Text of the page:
November 25, 2022

Federal political candidates can pay people to support them

There is no law against paying people to support a political campaign, but candidates must publicly disclose the payment.

As candidates make their final push ahead of the midterm elections, you might start to see more and more of them boasting endorsements from celebrities or notable organizations.

This led VERIFY viewer Jack to wonder if politicians could just pay these people to endorse them. Accusations of such payments have drawn controversy for candidates in the past.


Is it legal for federal political candidates to pay for endorsements?



Yes, it is legal for federal applicants to pay for endorsements. But they must abide by public disclosure laws and report payments.


According to Federal Election Commissionno law prohibits applicants from paying for endorsements.

A spokesperson told VERIFY, “No provision of the FEC rules specifically addresses paid endorsements of federal applicants.”

Campaigns for state or local offices are governed by the laws of those jurisdictions, not the FEC, and therefore may have different requirements depending on where they are located.

Federal applicants are legally required to disclose all payments, including those made in exchange for endorsements. The Federal Election Campaign Act requires that campaigns for federal office file regular reports where their money comes from and where it goes.

This report must include the name and address of any “person to whom an expense…exceeding $200…is made…as well as the date, amount and purpose of such…expense”.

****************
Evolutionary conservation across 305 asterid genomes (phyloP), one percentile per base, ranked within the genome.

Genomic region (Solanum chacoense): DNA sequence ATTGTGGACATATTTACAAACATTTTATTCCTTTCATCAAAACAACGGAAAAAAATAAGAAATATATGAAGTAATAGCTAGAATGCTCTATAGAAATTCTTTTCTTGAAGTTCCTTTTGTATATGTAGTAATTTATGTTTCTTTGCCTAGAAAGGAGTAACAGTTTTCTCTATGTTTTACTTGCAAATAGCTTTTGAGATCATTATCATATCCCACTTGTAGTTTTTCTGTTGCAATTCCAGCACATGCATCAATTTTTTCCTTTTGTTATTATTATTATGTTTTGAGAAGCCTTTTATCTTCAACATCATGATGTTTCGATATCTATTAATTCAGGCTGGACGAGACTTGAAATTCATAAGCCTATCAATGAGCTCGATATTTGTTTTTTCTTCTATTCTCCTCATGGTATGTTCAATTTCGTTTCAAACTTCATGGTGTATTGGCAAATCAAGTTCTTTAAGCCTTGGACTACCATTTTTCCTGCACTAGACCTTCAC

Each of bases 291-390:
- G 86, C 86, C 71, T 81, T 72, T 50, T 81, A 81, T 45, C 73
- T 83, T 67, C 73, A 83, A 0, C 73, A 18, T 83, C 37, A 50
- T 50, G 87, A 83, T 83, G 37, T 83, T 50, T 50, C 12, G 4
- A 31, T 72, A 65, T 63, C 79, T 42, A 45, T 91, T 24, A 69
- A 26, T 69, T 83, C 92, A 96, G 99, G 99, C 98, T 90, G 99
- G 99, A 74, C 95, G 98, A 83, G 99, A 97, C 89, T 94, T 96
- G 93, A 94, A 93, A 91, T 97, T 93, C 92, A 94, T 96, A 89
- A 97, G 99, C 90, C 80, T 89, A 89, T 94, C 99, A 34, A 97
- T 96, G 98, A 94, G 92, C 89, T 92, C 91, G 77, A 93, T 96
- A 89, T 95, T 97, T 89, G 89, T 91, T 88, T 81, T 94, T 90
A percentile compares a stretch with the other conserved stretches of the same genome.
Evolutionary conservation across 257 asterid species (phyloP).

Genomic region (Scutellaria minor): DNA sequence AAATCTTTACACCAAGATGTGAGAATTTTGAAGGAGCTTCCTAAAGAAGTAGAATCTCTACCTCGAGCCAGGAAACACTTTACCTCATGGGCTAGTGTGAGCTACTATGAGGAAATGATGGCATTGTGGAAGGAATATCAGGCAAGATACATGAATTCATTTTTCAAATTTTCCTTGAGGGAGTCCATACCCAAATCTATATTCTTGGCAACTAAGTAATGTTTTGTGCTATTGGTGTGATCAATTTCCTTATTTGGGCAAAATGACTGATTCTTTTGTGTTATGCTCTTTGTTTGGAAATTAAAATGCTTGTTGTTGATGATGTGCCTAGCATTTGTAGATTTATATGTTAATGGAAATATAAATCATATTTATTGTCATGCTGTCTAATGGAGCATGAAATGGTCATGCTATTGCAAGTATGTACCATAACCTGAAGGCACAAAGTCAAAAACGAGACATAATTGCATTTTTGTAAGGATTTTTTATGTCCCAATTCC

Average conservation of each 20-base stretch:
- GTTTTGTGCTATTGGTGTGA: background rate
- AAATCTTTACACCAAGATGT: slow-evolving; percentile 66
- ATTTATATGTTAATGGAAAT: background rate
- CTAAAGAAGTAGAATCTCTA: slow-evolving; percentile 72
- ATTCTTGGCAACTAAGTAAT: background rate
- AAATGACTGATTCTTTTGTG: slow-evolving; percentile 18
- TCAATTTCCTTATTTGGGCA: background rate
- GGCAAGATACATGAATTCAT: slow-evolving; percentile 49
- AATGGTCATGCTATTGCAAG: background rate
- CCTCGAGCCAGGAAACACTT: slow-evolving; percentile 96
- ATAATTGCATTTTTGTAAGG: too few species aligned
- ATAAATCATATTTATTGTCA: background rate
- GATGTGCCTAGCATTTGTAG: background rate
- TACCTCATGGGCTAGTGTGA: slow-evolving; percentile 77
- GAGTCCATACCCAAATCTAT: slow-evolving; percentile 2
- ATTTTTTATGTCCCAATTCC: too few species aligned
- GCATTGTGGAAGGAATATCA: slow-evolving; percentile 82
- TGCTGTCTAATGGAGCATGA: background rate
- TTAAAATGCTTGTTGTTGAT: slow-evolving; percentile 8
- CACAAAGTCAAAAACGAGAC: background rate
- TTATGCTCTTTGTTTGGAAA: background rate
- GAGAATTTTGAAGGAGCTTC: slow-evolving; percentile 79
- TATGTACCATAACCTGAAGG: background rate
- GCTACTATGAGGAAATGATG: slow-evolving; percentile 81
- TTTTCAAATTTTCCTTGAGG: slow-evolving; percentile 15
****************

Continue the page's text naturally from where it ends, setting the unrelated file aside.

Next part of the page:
The FEC spokesperson confirmed, stating via email that campaigns “must provide a ‘disbursement goal’ that describes the nature of the transaction,” for any money disbursed.

So paying for an endorsement is not illegal, but trying to hide that payment could get a candidate in trouble.

A notable example of these issues is the former Iowa State Senator Kent Sorenson. In 2012, he took money in exchange for endorsements for two Republican presidential candidates, first Michelle Bachmann, then later Ron Paul, by court file.

Sorenson was charged with willfully causing false expense reports and obstructing justice, and pleaded guilty and was sentenced to 15 months in prison. But that was for the cover-up, not the payments themselves. He also violated Iowa State Senate ethics rules which state that sitting senators cannot take campaign money, but the candidates who paid him did not violate any. law.

Accusations of paying for endorsements can still be a source of controversy, even if the candidate is in the clear legally. In 2019, a Associated Press Report revealed that a campaign staffer for Democratic presidential candidate and billionaire Tom Steyer offered money to local Iowa politicians in exchange for their support. There was no evidence anyone had agreed, and Steyer denied trying to buy support, but faced widespread criticism for appearing to try to use his wealth to enter office. Steyer won no delegates in the Iowa caucuses; he dropped out of the race a few months later.

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